Congratulations! You’ve filed your patent application. The next step is for the inventor to commercialize the newly created intellectual property. The three primary options are to completely assign the patent rights to another party, license the patent rights, or to manufacture, market, and sell the product disclosed in the patent application. Frequently, inventors wish to maintain some level of rights in the invention and do not wish to manufacture, market, and sell the product or process described in the patent application. For this reason, inventors often choose to license their technology. While the inventor is creating a list of potential licensees and creating a marketing plan for those potential licensees, he or she should also start thinking about the terms of a patent license. There are many options to think about for a patent license but three key terms include:
1. Payments – The most well known approach for payments are royalties. Royalties are typically agreed upon as a percentage of net sales, but there are also other methods of compensation. For example, the royalty may be a fixed amount for the term of the license, a fixed amount per year, or a fixed amount per unit sold. The royalty rate varies and is influenced by factors such as:
- The industry of the product
- Whether the technology is a complete self-contained product or an improvement to an existing product
- Whether the technology is patent pending or the patent has issued
- Current market penetration of the product
- The number and nature of competing products
2. Termination – What causes the license to come to an end?
- Time – The license may be for a fixed term.
- Time Period – For example, as long as the patent is enforceable.
- Ongoing Performance Metrics – Minimum annual net sales, minimum annual royalties, minimum unit sales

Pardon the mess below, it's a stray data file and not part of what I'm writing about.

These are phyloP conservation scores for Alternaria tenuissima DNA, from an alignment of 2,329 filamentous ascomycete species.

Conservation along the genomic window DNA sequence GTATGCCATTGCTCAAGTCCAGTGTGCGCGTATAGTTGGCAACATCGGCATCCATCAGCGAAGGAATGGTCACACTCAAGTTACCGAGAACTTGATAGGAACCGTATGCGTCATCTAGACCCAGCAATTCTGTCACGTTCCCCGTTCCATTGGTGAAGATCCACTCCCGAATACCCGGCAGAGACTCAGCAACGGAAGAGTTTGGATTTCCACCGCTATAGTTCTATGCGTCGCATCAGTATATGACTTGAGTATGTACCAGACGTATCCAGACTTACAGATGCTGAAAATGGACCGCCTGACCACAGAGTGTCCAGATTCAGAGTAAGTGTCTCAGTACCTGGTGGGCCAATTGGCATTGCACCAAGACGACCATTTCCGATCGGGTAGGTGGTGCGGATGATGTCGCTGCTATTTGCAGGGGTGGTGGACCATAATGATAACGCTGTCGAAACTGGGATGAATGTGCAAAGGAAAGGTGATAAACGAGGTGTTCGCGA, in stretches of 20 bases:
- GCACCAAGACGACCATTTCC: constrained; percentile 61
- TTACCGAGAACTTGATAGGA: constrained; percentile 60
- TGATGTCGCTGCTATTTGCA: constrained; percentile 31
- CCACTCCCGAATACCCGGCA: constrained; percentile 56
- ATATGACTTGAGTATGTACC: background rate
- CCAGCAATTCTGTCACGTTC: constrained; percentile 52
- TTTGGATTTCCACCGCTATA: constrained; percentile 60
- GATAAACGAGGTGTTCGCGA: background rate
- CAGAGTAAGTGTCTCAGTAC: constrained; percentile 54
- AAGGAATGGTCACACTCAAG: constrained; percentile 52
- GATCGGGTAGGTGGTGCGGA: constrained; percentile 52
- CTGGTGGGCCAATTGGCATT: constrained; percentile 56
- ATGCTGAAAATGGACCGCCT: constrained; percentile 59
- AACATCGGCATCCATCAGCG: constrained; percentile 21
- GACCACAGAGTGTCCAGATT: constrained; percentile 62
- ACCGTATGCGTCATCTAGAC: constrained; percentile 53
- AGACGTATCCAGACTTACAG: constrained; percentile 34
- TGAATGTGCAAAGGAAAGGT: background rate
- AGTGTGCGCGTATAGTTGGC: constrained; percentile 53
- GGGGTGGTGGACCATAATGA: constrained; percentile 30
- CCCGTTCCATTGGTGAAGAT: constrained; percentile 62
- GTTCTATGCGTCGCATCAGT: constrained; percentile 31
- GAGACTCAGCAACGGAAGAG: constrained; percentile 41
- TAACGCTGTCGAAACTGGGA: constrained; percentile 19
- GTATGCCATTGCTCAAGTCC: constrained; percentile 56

- Milestones – Where the product is a pharmaceutical, the license may be valid for a certain period after FDA approval
3. Geography – The licensor may wish to grant licenses on a country by country basis (or other regional divisions).
4. Field of Use – Field of use licensing permits the technology owner to divide license rights among various market segments. For example, the licensor of a chemical patent may grant an exclusive license to one party for use in the field of human medicine and a second exclusive license to a second party for use in the field of veterinary medicine.
Bonus – Other valuable assets may be licensed in addition to the patent or patent application. Commonly, proprietary information, trade secrets, know-how, or trademarks may be licensed in addition to the patent rights. For example, a patent application may disclose the best manner of making a composition that was known at the time it was filed. Later, the chemists might have determined a more cost-effective method or environmentally friendly of synthesizing the composition. Software patent applications might have related source code. That other valuable proprietary information may be part of the technology transfer.
There are many other terms to consider, but the above terms should be helpful in the early stages of planning for terms in a patent license.